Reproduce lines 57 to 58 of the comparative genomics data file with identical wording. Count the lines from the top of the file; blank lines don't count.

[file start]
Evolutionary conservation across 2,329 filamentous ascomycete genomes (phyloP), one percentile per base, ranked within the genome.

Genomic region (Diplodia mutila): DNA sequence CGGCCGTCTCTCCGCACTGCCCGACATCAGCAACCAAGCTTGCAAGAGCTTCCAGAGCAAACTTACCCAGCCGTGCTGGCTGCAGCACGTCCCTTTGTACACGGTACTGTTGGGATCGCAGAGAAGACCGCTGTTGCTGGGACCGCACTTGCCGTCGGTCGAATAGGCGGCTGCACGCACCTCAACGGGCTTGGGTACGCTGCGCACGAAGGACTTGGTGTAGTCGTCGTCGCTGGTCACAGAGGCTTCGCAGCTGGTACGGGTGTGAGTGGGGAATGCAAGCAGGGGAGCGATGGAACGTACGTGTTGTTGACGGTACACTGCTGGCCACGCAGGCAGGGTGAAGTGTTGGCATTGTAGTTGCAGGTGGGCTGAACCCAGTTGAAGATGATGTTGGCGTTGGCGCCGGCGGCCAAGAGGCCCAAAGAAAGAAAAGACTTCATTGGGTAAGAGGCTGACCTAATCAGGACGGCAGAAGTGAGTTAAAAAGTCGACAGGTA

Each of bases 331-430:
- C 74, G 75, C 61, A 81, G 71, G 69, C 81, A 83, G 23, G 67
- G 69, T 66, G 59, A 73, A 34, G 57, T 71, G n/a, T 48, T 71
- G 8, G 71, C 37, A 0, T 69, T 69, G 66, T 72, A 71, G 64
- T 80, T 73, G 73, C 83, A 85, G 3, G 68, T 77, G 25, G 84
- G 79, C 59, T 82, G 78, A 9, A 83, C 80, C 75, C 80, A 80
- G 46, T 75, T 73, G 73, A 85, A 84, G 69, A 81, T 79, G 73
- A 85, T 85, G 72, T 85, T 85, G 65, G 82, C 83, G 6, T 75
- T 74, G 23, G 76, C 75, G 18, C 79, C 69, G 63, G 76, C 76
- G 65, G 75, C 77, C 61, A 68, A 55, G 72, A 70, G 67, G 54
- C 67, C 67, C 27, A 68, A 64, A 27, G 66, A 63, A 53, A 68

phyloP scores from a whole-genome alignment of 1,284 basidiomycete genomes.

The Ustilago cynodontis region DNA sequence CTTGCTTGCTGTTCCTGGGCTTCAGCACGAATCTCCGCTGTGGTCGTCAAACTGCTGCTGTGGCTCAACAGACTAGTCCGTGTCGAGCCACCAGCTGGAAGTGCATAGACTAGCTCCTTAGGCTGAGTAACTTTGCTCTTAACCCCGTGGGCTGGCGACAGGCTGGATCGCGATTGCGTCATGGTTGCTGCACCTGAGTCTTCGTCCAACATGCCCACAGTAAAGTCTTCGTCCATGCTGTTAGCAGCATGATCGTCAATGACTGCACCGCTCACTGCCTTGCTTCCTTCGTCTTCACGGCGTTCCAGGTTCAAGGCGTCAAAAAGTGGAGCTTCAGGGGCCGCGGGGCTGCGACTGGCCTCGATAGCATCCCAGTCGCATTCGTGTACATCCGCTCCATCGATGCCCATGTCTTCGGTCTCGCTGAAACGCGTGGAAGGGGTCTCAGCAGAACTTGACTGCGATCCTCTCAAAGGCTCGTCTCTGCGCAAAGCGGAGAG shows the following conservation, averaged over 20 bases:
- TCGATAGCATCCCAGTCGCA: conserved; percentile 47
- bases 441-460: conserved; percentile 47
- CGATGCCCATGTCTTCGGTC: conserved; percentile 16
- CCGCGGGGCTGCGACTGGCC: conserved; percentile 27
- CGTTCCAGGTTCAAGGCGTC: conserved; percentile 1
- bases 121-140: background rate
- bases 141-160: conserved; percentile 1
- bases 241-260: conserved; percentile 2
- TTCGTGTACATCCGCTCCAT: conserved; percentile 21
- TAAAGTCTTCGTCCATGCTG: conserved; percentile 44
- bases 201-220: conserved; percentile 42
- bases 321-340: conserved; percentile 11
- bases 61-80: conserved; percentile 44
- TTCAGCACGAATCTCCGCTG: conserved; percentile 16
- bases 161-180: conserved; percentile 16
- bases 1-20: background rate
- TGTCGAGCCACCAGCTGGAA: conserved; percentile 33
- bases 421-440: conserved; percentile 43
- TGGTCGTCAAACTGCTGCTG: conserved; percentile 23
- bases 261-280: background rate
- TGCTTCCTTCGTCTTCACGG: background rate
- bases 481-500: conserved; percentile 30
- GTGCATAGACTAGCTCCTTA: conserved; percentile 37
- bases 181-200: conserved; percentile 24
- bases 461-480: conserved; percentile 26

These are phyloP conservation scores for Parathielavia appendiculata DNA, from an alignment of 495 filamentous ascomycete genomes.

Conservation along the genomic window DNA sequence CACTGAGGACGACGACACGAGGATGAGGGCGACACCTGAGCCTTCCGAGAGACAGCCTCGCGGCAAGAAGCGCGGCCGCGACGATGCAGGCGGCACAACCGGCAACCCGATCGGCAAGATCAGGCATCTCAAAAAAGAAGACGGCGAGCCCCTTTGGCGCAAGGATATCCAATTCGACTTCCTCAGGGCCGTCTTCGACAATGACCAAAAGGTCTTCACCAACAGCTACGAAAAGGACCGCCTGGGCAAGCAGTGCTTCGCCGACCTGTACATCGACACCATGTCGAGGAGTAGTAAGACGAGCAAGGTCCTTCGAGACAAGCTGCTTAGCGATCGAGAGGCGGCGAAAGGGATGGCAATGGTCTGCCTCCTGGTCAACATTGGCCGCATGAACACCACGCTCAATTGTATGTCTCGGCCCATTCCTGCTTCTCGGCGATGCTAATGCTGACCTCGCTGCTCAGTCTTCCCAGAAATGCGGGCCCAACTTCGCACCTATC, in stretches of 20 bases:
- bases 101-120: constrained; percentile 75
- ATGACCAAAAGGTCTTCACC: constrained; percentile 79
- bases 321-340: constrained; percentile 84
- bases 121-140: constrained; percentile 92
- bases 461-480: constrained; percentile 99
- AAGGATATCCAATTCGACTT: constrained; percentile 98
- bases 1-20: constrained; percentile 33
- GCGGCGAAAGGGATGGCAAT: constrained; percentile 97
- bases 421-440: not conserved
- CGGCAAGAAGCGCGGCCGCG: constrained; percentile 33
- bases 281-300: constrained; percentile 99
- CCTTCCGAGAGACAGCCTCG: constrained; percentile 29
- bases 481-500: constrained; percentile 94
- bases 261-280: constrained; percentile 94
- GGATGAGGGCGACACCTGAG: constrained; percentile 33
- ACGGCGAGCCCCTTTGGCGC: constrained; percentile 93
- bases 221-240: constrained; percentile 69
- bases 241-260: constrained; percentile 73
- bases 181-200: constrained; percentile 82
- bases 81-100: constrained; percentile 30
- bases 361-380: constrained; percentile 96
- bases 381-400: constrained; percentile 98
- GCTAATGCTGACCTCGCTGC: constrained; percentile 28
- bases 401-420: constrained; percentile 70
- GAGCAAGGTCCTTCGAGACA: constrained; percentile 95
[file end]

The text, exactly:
- GGATGAGGGCGACACCTGAG: constrained; percentile 33
- ACGGCGAGCCCCTTTGGCGC: constrained; percentile 93